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Intel's upcoming Teraflop CPU to use less than 70W power

Discussion in 'General Hardware' started by Ben Clarke, Aug 16, 2007.

  1. Ben Clarke

    Ben Clarke

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    Intel's experimental 1TFlop CPU is currently using 62W of power, and uses less than 1V on a 65nm process. It currently has 3.16GHz on each core, with 80 cores, totalling up to 1.01TFlops. Intel also has 2 more in development. Here is a chart showing what is currently in development:

    Frequency Voltage Power Aggregate Bandwidth Performance
    3.16 GHz 0.95 V 62W 1.62 Terabits/s 1.01 Teraflops
    5.1 GHz 1.2 V 175W 2.61 Terabits/s 1.63 Teraflops
    5.7 GHz 1.35 V 265W 2.92 Terabits/s 1.81 Teraflops

    Source: Intel
     
    Last edited: Aug 16, 2007
  2. tkpenalty New Member

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    Ben = Pretentious :p

    Joking, but, Teraflops = squat.
     
  3. Ben Clarke

    Ben Clarke

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    How can you say that 1TFlop = Nothing?

    Blasphemer!
     
  4. ex_reven New Member

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    Blue Gene does 360 tera-f.l.o.p.s.

    The question is....what do you do with all of them :)
     
  5. Ben Clarke

    Ben Clarke

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    Yeah, but Blue Gene is like 7000 computers in a high-speed LAN, I believe.
     
  6. ex_reven New Member

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    I dont think they would LAN supercomputers.
    That would probably be a bottleneck.

    More like a single massive system with a heap of integrated processors, each with their own ram etc.
     
  7. DanTheBanjoman Señor Moderator

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    It's called a cluster. Many supercomputers are in fact clusters.
     
  8. ex_reven New Member

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    So the LAN thing was right or wrong :confused:?
     
  9. DanTheBanjoman Señor Moderator

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  10. ex_reven New Member

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    so i was only half right!? :cry:
    Whats the LAN medium/controlling hardware?
    Fibre optic?
     
  11. zekrahminator

    zekrahminator McLovin

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    If you want to be a newsposter, Clarke, you should talk to W1zzard ;).
     
  12. Ben Clarke

    Ben Clarke

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    nah, not newspaposter. I don't find that much stuff ;)
     
  13. ex_reven New Member

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    Yay, everyone can therefore spam and increase post count.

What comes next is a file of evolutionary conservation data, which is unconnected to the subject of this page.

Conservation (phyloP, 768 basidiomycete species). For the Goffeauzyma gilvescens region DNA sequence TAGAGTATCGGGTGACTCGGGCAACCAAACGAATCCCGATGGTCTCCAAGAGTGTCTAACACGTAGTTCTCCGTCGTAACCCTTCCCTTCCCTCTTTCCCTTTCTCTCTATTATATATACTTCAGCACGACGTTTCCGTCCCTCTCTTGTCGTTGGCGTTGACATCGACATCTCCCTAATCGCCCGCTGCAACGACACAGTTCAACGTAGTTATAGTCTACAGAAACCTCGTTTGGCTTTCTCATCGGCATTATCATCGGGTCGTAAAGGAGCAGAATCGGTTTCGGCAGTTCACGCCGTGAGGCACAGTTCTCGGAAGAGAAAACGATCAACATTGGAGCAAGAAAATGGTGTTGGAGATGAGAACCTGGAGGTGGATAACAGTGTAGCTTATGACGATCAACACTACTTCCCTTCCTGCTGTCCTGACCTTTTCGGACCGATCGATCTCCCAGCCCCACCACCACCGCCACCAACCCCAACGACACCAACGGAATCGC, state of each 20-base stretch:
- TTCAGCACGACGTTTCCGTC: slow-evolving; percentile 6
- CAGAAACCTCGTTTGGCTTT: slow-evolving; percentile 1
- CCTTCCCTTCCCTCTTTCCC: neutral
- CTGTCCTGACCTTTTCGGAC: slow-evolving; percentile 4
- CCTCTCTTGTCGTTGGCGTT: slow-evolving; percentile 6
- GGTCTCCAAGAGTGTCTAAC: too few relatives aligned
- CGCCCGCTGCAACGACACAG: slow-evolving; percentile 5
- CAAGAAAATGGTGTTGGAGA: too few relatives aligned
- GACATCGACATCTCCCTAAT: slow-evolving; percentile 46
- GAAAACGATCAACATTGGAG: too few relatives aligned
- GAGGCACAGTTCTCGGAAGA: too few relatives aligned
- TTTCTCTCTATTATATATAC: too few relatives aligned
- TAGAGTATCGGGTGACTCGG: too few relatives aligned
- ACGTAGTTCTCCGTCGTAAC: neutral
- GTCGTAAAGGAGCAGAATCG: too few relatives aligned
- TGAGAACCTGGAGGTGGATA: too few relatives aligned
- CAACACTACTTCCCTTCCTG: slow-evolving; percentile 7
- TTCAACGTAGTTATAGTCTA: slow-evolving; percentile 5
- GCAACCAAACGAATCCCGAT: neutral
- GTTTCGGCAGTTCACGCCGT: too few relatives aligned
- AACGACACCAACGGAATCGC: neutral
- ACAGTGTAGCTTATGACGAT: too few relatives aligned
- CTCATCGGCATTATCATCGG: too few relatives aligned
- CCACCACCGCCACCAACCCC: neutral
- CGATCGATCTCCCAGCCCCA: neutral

:roll:
     
  14. Ben Clarke

    Ben Clarke

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    Wait, how does me saying I don't want to be a newsposter account for everyone spamming?
     
  15. Ketxxx

    Ketxxx Heedless Psychic

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    Somehow, it just does it would seem :p
     
  16. Ben Clarke

    Ben Clarke

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    Hmm... in that case, I must be some sort of a demi-god. Wierd.
     
  17. Sasqui

    Sasqui

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    Personally, I thought it was a worthy post... you should include the source.

    Demi-God if you think so. My post count just went up by one, but just because I said that some mod will deduct 100 :rolleyes:
     
  18. Ben Clarke

    Ben Clarke

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    OK, source coming up if I can figure out how to make it a word and not the URL.

    EDIT: It's there.
     
  19. Sasqui

    Sasqui

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  20. Ben Clarke

    Ben Clarke

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    May I just say, the chip is roughly 1 foot x 1/2 foot. Big chip.
     
  21. kwchang007

    kwchang007 New Member

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    So...1.01 teraflops over 80 cores? So each core carries out ~.0126 teraflops. Let's see my computer peaked at 7655 megaflops on scienecmark. Since the SGEMM isn't multi-threaded, that's 7655 megaflops per core. So, 7.655 gigaflops, .007655 teraflops. Now let's take a core 2 at 3ghz, just going on my score and scaling it up by 5/3's. That's ~ .0128 teraflops. Wow, this is a very efficient architecture, I was expecting core 2 to be much more efficient but that's not true. But somewhere they had to get rid of something that makes it work worse, and I bet that's cache. It probably has very little cache per core.
     
  22. DanTheBanjoman Señor Moderator

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    How much power is required to let several Core2's do the same amount of work? Ah yes that must be the key here.
     
  23. kwchang007

    kwchang007 New Member

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    Yeah, I was saying somewhere they must've cut something in order to save energy and lower heat dissipation. Either that or Intel has made a similarly efficient architecture with less transistors (since it is 65 nm). My bet is they took out chunks of conroe and which is why it can clock so high. I wonder if this will use CSI so they can really cut down on the cache.
     

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